We were going to go out today to a site we call "upper" Limestone Creek at Highway 53 in northwest Madison County. But according to weather radar, rain bands were still moving over our primary site on the Alabama/Tennessee state line near Ardmore around noon and local creeks were high so I postponed the outing until next Monday. Seining in an extra 30 cm of water during a thunderstorm just doesn't work for me.
Instead, I sat down with Christian, a student working with me on a funded undergraduate research project, and we examined a tabulation of her results examining fish for gill parasites over the last several months. We're looking at two species of fish, scarlet shiner (Lythrurus fasciolaris
) and striped shiner (Luxilus chrysocephalus
), to see how many Dactylogyrus
species Monogenean flukes are hooked on to their gill filaments (Monogeneans have a direct life cycle, with no intermediate host needed for their ciliated larvae). We chose the two fish species because they're very common in local streams but not well studied in most aspects of their ecology. The flukes range in size from 125 - 600 micrometers in length. Our procedure is to remove the entire right gill from a euthanized fish, make about five slides from the partitioned filaments and stain them with a Carmine Red stain for 48 hours before destaining them and examining them microscopically at X100 magnification to count flukes, if any.
We're focusing on collecting fish in three locations: "upper" Limestone Creek at Highway 53 near Ardmore, Madison County, AL; "lower" Limestone Creek along Mooresville Road, in Belle Mina, Limestone County, AL; and Swan Creek at Elkton Road in Athens, Limestone County, AL (see below for GPS coordinates). Limestone Creek is a surprisingly pristine creek running through still very rural areas. Swan Creek suffers from poor rural land use such as no riparian buffer so that the creek is prone to sharp flooding pulses. The water chemistry of all three sites is similar, with a pH of about 8 and Total Dissolved Solids (TDS) of 50 -100 ppm depending on recent rainfall.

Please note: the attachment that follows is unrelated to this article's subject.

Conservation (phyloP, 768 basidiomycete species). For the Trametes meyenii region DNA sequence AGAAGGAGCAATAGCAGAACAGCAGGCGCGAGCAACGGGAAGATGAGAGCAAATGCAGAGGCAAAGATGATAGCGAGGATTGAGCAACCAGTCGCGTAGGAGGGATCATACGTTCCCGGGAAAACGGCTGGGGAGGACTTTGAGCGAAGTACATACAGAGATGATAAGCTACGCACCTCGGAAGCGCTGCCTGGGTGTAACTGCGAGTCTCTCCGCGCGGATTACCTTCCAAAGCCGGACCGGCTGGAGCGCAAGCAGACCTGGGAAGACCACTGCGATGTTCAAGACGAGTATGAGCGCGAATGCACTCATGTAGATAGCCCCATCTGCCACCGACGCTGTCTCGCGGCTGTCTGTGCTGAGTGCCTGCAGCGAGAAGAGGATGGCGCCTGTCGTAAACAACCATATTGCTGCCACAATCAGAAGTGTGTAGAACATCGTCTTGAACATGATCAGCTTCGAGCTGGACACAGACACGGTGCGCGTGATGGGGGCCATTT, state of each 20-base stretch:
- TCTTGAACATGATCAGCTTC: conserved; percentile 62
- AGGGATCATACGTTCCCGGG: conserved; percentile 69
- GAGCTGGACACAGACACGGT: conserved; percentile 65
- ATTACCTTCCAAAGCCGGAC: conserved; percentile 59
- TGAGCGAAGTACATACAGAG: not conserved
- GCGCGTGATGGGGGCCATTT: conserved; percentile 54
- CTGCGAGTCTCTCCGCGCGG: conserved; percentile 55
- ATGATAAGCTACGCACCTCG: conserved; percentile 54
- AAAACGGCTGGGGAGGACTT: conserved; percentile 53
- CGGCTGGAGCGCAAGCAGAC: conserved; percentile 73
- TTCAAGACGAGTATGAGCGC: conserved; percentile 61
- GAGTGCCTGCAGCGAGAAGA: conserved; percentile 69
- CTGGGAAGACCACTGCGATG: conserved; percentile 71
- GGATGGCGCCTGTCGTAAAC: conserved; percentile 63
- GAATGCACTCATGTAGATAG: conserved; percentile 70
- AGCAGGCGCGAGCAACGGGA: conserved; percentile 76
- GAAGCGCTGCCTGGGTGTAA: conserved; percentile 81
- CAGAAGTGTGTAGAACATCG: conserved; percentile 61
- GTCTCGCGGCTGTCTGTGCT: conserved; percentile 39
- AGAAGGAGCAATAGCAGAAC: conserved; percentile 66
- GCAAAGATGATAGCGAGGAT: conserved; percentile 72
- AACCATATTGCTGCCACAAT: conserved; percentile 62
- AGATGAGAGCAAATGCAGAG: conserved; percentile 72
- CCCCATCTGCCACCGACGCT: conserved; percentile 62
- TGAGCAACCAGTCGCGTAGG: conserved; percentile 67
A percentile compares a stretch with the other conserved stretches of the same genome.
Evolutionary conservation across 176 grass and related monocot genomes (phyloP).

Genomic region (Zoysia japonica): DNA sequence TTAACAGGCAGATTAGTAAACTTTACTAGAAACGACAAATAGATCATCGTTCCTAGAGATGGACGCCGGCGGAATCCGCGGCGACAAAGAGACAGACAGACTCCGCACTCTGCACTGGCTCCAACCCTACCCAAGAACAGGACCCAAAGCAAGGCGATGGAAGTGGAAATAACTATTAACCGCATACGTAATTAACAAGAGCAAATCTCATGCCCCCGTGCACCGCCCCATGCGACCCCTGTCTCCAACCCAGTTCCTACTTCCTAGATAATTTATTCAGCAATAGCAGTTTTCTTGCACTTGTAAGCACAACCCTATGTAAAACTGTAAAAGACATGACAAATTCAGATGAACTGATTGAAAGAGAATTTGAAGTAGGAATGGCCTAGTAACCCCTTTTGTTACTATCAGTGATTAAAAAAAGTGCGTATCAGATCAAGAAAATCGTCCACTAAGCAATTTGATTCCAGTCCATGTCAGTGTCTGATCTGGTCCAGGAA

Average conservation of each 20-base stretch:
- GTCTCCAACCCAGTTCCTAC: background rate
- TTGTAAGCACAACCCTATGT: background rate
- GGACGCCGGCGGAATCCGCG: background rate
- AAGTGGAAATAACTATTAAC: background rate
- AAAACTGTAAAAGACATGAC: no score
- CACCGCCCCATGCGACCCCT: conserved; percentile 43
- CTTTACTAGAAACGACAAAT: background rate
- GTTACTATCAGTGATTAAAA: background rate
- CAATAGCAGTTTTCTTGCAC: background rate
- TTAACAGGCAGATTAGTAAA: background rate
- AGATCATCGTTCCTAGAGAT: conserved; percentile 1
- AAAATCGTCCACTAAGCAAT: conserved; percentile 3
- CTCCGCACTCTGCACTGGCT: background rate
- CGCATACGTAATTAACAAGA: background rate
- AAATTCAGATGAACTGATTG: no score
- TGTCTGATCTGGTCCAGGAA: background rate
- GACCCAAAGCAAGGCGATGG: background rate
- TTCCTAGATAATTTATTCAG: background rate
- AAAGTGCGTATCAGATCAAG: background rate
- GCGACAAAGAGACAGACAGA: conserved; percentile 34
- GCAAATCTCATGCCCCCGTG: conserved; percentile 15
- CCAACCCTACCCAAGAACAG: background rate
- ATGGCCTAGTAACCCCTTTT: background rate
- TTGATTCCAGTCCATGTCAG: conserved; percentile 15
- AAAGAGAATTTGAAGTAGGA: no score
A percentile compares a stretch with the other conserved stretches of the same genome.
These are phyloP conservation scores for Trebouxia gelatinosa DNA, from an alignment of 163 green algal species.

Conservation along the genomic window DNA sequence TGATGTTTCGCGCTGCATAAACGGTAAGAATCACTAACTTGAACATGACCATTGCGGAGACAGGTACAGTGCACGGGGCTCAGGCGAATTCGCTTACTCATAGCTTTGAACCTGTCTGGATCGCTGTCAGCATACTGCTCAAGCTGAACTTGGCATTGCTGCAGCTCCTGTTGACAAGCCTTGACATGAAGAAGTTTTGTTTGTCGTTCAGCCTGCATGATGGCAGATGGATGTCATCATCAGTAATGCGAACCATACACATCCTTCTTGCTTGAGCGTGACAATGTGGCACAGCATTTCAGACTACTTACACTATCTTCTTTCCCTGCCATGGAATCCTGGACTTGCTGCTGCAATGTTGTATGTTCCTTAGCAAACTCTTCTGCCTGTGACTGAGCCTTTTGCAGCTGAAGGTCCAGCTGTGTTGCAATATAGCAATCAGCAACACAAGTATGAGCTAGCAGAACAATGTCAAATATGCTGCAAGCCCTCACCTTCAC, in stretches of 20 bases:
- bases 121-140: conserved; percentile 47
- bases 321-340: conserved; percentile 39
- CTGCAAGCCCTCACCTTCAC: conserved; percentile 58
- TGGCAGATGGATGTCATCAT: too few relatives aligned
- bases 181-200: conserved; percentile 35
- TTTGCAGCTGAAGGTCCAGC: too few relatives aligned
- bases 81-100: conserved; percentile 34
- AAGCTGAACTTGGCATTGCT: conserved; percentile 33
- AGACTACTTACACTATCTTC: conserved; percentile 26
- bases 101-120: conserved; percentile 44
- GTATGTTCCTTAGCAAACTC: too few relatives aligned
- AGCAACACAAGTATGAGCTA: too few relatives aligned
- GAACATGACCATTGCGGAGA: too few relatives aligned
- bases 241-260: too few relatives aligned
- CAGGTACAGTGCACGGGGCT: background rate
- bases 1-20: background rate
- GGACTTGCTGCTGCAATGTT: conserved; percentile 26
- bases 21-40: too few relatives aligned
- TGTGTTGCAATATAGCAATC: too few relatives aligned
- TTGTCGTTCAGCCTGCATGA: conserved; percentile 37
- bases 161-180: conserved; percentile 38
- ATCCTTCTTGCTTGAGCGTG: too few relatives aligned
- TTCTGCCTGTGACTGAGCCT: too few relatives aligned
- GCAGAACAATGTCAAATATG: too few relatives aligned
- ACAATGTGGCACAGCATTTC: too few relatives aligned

So one possible variation we might see is different fluke loads between sites. We don't have enough data at the moment for a clear pattern to emerge, although Swan Creek may have a higher load in early results. Two other testable hypotheses involve fish size and species. In principle, a larger fish offers a larger target for the settlement of larval parasites, and the fish has also lived longer. And would one species of shiner tend to have more parasites than another shiner in the same environment?
A large number of Dactylogyrus
species have been described, on the observation that a given fluke species only infects one host species of fish. For instance, two species of Dactylogyrus
have been described that are found in striped shiners, D. luxili
and D. manicatus
(from a 1967 paper by Wilmer Rogers in The Journal of Parasitology
). I think we've found both of these species in our striped shiners, but in truth I can only tell them apart by size. What we've found to date is a weak correlation between fish length and parasite load in the 38 fish we've examined (29 striped shiners and 9 scarlet shiners). We've found some indication of more parasites in striped shiners than scarlets, 2.3 vs. 1.9 parasites per right gill. But we still have only a small data set.
GPS coordinates for sites:
Swan Creek at Elkton Road, Athens, AL:
N 34 deg., 49.406 min. W -86 deg., 57.092
Limestone Creek at Highway 53, Ardmore, AL:
N 34 deg., 55.194 min. W -86 deg., 45.871 min.
Limestone Creek along Mooresville Road, Belle Mina, AL:
N 34 deg., 40.535 min. W -86 deg., 52.725 min.